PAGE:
The value of farmland has seen a significant increase during the last decade. According to a University of Missouri agricultural economist, low mortgage rates and record income per acre may be driving farmland values higher than is sustainable.
“We’re looking at interest rates close to the lowest level in 60 years, making it easier to finance and buy an expensive item like farmland,” said Ron Plain, the D. Howard Doane Professor of Agricultural and Applied Economics at the MU College of Agriculture, Food and Natural Resources. “We’ve had record corn, soybean and wheat prices lately, cattle prices have also been at record levels, so we have had a fast run-up in land prices.”
Plain says on average farmland values historically increase about six percent per year, but twice there has been a deviation from that trend.
“Back in the 1970s we got way above trend and it looks like that is happening again,” Plain said. “Last year we were over $500 per acre above trend for the average acre of Missouri farmland.”
Will History Repeat Itself?
The 1970 run-up of land values created a bubble that burst in the early 1980s, collapsing farmland prices.
“In 1981, Missouri farmland prices were 150 percent above trend with the trend going up six percent per year. Without a price drop it would have taken a long time to close that gap,” Plain said. “Now, Missouri farmland articles are 22 to 25 percent above a six percent growth trend. Four years of steady land prices and the trend will have caught up with where we are. So we are not nearly as vulnerable. The downside risk isn’t anywhere near what it was in the early 1980s.”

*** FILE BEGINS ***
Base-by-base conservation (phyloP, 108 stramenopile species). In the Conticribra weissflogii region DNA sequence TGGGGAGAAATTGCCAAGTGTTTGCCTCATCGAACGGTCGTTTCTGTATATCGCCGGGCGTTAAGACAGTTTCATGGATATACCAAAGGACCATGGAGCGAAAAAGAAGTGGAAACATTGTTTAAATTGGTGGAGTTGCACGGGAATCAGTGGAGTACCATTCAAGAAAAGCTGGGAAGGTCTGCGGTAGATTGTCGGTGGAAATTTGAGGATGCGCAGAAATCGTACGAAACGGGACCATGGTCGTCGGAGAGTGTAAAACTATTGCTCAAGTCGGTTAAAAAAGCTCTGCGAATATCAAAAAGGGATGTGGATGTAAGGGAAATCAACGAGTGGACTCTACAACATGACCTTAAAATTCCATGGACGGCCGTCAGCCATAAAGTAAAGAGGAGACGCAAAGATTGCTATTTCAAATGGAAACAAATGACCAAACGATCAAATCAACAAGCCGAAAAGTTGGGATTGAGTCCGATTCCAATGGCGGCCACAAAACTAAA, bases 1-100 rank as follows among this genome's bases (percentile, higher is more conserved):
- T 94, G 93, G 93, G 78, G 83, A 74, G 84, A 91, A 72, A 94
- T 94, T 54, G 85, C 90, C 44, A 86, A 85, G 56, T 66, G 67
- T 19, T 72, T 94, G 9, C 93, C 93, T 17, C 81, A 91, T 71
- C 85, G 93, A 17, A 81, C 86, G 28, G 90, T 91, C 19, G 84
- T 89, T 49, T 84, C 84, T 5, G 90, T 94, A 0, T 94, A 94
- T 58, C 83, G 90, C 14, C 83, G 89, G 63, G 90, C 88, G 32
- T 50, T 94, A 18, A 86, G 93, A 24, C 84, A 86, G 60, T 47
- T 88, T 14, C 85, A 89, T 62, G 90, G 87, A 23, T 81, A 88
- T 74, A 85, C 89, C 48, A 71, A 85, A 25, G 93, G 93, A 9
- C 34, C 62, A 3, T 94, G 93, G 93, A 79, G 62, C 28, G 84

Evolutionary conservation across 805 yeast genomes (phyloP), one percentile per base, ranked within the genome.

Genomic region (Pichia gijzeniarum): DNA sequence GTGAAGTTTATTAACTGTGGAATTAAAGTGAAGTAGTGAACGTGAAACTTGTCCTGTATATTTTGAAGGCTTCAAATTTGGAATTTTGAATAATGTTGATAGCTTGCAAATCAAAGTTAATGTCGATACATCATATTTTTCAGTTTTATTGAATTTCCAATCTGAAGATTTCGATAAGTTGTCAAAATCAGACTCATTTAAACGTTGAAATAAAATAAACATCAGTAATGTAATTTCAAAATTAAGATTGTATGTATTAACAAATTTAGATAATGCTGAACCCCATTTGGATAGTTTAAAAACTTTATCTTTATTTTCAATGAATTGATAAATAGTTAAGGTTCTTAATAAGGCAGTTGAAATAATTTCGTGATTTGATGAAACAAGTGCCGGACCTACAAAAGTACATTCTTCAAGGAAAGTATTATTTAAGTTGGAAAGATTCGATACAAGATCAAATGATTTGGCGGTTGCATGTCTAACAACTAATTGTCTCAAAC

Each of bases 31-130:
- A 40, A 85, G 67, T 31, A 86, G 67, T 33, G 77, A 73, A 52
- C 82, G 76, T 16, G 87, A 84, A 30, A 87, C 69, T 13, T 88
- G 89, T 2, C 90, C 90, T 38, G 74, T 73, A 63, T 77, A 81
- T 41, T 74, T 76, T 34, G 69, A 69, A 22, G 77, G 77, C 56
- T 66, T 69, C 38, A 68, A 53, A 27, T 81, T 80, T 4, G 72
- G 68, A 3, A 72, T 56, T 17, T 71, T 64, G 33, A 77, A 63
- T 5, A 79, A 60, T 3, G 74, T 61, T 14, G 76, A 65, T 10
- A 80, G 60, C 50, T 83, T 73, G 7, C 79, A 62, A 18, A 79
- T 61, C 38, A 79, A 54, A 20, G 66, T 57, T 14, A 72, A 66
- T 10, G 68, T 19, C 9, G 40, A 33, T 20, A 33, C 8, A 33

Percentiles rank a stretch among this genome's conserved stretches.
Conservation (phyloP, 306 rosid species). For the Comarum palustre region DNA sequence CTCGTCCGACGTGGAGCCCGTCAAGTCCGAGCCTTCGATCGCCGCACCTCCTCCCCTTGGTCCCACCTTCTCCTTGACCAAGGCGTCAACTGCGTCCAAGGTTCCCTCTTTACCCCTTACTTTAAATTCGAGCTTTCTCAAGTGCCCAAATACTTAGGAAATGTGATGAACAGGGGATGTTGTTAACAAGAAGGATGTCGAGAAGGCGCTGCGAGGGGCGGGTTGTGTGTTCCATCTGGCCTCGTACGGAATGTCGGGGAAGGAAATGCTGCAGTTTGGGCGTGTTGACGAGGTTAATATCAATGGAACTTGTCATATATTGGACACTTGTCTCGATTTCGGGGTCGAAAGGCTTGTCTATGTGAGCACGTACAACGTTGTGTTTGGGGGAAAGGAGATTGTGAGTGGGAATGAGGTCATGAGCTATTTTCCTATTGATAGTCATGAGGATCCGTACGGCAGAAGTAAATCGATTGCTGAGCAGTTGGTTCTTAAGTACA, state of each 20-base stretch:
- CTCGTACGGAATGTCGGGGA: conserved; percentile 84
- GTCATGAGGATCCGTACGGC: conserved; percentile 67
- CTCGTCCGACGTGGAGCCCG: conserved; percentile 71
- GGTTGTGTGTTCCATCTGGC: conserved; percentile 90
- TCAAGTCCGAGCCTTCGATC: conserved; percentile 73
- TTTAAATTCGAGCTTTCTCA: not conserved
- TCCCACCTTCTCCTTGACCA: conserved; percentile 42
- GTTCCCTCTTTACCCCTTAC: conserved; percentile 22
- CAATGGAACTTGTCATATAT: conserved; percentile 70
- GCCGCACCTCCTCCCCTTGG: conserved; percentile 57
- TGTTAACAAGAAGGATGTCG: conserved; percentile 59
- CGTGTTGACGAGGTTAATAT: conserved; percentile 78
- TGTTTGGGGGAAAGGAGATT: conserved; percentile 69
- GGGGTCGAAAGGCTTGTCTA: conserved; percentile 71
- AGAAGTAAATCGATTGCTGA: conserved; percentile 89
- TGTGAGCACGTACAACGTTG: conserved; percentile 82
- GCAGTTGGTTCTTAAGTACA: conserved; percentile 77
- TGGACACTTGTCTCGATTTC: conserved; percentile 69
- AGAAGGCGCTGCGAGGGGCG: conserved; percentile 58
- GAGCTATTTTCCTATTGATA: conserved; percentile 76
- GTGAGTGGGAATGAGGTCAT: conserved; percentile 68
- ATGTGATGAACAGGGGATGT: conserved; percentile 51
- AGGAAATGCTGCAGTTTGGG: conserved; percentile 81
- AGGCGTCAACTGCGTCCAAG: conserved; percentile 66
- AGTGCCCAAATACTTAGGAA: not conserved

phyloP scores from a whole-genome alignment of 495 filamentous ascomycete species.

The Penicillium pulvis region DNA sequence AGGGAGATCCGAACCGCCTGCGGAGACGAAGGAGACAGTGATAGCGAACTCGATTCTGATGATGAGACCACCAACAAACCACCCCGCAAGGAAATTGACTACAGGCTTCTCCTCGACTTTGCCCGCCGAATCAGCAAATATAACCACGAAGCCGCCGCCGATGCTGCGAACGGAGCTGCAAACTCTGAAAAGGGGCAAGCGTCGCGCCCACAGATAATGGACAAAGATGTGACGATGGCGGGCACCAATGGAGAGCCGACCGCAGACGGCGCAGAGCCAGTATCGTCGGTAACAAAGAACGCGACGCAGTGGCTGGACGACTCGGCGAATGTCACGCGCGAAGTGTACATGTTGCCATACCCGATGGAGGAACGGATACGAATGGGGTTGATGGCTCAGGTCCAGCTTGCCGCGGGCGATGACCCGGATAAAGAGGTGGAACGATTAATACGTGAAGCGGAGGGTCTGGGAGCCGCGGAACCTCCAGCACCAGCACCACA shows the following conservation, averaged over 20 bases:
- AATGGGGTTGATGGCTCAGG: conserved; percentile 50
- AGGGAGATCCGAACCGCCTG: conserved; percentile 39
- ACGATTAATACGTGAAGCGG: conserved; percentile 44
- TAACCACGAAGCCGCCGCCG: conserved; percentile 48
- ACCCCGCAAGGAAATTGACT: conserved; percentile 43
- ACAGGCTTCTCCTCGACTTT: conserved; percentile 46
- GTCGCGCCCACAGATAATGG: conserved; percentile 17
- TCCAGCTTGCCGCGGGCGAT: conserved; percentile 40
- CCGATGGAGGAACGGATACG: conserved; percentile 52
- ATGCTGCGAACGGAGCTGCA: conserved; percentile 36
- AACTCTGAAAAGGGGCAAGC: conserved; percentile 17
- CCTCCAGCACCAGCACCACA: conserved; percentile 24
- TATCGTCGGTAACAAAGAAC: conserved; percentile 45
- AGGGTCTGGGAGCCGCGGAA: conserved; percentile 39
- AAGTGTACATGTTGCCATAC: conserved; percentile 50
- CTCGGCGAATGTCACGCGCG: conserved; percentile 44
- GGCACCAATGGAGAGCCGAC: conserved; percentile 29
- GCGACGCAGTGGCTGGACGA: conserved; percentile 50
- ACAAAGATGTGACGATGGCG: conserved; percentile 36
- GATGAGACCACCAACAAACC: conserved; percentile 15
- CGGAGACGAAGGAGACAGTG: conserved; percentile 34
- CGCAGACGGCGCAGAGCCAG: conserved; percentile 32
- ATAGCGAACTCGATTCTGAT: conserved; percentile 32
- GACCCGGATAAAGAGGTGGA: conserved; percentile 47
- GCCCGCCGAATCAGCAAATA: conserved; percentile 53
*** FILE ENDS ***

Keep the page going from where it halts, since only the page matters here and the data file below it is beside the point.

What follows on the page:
A factor in the 1980s bubble popping was a huge increase in interest rates. Plain said many farmers took on a lot of debt and became heavily leveraged.
“Thus far this run-up hasn’t lasted long enough to cause that, but my prediction is we’ll set a new record in values in 2013 and we’ll sell more land, so that leverage number is likely to increase,” Plain said. “Keep an eye on that if you are bidding for land and by all means stay away from variable interest rate loans.”
Lower Income Coming
Plain said that crop values have probably peaked and declining prices for corn, soybean and wheat should be expected going forward. That will reduce income per acre and cause people to be a little less aggressive in chasing farmland. If inflation returns to the economy, it’s a good bet the Federal Reserve will raise interest rates, Plain said.
“If you combine falling crop prices with rising interest rates we could see a decline or at least stabilization in farmland prices very quickly,” Plain continued.
Pasture land hasn’t seen near the run-up in prices that crop land has in recent years, but Plain said that may change.
“We have the smallest cattle inventory this year since 1952,” Plain said. “It looks like we are going to see some increases in cattle prices that will probably push pasture values up in the next few years.”
Plain says the same rules apply for pasture land – be careful with variable interest rate loans and avoid getting heavily leveraged with a small down payment or you can quickly find yourself in a difficult situation.